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Topic: Is there a way to manipulate/remaster 22khz low res audio to sound better? (Read 1421 times) previous topic - next topic
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Is there a way to manipulate/remaster 22khz low res audio to sound better?

This is something I have always wondered. I have some low res audio rips from various videogames and they sadly do not exist in any better quality since for some reason they compressed the audio to hell and back and they are only in 22khz. They obviously sound really dull and awful.

I know that there is no way to magically bring back what is lost and sadly these tracks do not exist in any higher quality either from other game platforms or official OST releases so the 22khz is the stuff we are stuck with in this case.

I was wondering if maybe someone can give the music the impression that it is less compressed such as using various EQs or effects such as harmonic enhancers or a slight reverb on it.

Is there any kind of research done on this topic or does anyone know something? Would be greatly interested in this.

Re: Is there a way to manipulate/remaster 22khz low res audio to sound better?

Reply #1
There isn't much you can do because you're basically further altering and changing the sound in ways that might not be any better.  If something was exclusive to a game console, a lot of times you can make it sound like it came from that console providing you know the inner workings a bit.

You can play with different kinds of interpolation such as using poor quality linear resampling to 44,100 Hz (results are mixed typically) or use a high frequency exciter plugin (results are typically mixed), other times you can apply noise gates to bring down any noise.  You can apply highpass filters to eliminate pops caused by DC offsets that might exist.  You can do some stuff with EQ and compressors or expanders as well.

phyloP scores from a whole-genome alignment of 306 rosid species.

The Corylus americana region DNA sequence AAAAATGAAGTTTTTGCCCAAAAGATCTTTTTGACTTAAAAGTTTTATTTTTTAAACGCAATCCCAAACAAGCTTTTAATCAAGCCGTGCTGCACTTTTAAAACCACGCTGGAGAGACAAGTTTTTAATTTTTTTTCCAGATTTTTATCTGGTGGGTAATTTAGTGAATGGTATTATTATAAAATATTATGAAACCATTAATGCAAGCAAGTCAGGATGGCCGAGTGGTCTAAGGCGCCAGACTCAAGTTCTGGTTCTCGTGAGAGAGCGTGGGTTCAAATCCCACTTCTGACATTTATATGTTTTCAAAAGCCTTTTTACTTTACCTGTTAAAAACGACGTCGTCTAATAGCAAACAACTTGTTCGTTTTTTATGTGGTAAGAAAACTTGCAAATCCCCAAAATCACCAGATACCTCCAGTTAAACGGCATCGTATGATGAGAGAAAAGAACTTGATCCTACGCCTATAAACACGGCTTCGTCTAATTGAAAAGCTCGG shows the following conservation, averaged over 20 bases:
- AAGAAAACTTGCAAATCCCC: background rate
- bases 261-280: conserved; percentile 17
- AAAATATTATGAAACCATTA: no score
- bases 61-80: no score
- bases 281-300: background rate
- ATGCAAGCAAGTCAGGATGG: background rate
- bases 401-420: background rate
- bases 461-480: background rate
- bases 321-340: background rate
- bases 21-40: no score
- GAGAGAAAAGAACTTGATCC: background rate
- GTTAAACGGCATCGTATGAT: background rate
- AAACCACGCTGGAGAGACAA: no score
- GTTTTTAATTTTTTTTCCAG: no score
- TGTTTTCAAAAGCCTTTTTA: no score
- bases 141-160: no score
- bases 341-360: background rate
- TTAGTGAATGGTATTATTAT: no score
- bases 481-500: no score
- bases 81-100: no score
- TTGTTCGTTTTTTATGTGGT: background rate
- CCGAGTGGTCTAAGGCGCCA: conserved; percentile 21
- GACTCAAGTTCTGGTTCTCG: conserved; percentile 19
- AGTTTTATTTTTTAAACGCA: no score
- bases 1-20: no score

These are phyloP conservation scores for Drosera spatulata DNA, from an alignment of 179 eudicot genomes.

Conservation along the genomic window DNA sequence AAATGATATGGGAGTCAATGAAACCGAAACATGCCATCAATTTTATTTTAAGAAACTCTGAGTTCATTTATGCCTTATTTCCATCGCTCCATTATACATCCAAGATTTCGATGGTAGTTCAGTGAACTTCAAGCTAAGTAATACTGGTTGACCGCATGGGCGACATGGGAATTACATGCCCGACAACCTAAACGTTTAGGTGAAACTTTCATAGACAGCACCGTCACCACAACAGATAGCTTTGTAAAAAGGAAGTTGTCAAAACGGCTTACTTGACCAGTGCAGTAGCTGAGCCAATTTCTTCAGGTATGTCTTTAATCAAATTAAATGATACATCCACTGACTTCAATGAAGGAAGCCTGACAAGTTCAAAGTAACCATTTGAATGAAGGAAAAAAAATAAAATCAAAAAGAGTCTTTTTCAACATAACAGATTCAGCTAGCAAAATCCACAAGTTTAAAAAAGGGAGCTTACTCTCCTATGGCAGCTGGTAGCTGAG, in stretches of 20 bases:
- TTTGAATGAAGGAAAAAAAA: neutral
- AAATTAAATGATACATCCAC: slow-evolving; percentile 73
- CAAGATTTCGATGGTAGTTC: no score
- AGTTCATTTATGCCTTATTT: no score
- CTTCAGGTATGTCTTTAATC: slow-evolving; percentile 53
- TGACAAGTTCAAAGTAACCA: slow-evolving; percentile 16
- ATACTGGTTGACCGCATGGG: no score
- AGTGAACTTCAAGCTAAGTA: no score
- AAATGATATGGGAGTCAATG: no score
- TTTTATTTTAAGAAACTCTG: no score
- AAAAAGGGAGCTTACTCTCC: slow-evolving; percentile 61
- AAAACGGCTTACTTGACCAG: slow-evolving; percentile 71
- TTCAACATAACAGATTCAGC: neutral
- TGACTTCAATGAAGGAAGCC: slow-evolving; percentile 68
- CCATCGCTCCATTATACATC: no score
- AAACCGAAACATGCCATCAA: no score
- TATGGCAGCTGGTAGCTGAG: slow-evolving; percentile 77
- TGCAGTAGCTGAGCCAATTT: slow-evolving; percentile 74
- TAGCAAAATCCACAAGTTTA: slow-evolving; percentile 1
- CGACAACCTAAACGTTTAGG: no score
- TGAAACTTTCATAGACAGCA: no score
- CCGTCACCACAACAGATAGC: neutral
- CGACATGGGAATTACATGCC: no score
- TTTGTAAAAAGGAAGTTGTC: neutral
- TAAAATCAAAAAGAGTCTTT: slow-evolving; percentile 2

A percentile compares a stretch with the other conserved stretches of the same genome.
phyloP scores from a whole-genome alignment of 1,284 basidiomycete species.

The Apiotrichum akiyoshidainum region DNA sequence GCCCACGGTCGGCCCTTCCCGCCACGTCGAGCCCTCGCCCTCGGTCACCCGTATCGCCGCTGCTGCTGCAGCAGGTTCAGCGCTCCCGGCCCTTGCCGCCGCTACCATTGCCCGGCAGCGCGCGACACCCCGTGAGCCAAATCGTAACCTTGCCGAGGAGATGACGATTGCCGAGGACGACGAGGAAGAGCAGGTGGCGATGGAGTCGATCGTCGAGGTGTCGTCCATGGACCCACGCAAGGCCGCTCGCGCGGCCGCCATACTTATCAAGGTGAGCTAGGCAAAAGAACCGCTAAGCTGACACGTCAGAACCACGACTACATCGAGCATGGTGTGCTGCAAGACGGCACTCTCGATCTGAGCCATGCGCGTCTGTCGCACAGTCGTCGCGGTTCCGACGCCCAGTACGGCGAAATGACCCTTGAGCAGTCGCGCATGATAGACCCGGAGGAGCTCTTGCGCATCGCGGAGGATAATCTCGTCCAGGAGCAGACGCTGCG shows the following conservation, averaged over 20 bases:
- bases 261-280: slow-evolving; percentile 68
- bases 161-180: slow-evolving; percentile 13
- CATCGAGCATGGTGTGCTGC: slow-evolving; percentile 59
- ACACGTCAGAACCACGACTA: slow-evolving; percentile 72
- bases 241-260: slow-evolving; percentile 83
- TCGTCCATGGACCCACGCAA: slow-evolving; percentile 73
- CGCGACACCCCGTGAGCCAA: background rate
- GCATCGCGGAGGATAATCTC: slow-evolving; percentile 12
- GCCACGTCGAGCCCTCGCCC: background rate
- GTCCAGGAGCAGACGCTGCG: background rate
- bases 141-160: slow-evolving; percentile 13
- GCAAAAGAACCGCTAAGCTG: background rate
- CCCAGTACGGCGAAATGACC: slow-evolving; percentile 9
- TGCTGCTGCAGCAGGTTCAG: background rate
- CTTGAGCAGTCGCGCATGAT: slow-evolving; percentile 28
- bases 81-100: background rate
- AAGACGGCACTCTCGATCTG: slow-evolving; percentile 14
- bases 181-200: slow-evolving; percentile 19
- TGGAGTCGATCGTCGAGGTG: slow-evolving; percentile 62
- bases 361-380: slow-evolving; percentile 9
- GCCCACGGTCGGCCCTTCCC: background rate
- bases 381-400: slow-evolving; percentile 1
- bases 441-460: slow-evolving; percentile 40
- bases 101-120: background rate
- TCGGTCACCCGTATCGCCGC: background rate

For the most part I leave it alone unless I'm sure of what the console hardware or any desktop operating systems that originally ran it did when playing such files back.  Cross platform stuff isn't really worth touching unless something was originally developed for one platform and than ported to a different one many years later.

Re: Is there a way to manipulate/remaster 22khz low res audio to sound better?

Reply #2
You can try running the track through Stereo Tool (after resampling the original file to 44.1kHz) with the Delossifier and/or Absolute Highs effects turned on and fine tune it for your liking. It will not necessarily sound better, because its "guesses" the missing high frequency region from the lower, so it's not a magic bullet. But it can enhance the treble a bit, if that's what you're looking for.


Re: Is there a way to manipulate/remaster 22khz low res audio to sound better?

Reply #4
Thanks for all the input. Figured as much. I actually tried Stereo Tool already but the "delossified" output almost always sounded worse than the input. Like way too brassy drums and such. I think this delossification process only really makes serviceable results with MP3 but not these weird custom 22khz codecs from the 90s used for videogames. Interpolation is another thing I tried but it is really hard to say whether something sounds better with it or not and also seems to be really situational. Just because one track might sound slightly better with it, doesn't mean all do.

Re: Is there a way to manipulate/remaster 22khz low res audio to sound better?

Reply #5
Most video game music can be played in foobar2000, and most emulators have the ability to dump WAV files, so your best bet is to just dump the music yourself and throw away the old, bad rips.

Re: Is there a way to manipulate/remaster 22khz low res audio to sound better?

Reply #6
Most video game music can be played in foobar2000, and most emulators have the ability to dump WAV files, so your best bet is to just dump the music yourself and throw away the old, bad rips.